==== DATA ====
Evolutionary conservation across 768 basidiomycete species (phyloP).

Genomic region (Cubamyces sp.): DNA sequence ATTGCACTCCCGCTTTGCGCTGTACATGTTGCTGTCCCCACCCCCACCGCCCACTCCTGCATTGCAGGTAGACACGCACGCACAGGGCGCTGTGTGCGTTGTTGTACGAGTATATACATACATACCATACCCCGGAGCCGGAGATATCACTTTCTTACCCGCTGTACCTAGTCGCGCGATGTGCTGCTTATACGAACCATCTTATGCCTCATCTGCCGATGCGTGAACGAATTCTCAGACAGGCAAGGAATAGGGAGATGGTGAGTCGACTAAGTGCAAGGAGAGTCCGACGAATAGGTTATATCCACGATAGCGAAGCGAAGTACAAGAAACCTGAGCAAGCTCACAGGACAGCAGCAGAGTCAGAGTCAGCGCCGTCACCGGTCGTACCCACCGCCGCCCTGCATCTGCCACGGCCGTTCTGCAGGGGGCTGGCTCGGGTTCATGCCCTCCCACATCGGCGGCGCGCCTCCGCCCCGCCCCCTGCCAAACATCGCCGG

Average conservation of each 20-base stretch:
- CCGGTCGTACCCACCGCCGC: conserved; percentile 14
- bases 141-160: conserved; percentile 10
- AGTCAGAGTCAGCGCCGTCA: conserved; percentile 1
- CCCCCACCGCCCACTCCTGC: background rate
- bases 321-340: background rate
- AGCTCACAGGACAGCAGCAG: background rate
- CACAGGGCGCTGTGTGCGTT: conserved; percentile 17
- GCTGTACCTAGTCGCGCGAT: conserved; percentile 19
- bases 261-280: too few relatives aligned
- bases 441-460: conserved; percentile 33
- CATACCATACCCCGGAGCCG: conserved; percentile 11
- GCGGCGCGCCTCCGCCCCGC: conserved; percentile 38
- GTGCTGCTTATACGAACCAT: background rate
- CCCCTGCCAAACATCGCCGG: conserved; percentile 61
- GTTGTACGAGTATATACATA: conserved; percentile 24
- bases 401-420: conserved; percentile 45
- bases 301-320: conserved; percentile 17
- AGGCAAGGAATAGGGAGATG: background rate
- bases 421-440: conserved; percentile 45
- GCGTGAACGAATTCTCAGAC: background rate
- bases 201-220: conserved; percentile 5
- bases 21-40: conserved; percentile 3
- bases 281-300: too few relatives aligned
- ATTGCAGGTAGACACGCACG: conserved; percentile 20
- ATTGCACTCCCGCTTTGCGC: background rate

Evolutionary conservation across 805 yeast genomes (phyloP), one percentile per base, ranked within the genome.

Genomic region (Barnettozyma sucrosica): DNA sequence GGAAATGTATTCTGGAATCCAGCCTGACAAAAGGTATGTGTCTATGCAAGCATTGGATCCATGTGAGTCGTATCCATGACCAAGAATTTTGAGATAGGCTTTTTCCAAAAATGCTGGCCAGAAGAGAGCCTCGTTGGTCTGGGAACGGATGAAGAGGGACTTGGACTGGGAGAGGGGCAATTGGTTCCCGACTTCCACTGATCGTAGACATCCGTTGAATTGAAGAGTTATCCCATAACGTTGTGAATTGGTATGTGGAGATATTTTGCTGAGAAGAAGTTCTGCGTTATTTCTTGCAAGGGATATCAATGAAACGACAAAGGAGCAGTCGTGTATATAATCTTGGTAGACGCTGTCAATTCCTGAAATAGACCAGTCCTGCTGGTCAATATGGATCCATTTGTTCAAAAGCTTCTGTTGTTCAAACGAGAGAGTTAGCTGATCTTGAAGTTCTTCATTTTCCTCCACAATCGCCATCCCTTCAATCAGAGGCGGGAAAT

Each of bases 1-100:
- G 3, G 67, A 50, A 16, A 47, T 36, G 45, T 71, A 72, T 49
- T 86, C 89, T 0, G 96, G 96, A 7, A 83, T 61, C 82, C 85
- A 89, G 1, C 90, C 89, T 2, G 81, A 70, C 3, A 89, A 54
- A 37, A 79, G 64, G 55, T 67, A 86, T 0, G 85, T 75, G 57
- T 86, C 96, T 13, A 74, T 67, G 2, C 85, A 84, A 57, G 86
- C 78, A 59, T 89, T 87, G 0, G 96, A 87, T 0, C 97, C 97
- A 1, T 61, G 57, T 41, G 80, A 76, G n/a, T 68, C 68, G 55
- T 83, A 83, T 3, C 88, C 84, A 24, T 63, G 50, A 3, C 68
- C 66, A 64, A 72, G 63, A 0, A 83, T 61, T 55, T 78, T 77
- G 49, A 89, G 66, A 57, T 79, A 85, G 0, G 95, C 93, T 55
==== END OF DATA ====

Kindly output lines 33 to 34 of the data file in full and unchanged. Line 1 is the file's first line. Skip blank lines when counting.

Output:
- T 86, C 89, T 0, G 96, G 96, A 7, A 83, T 61, C 82, C 85
- A 89, G 1, C 90, C 89, T 2, G 81, A 70, C 3, A 89, A 54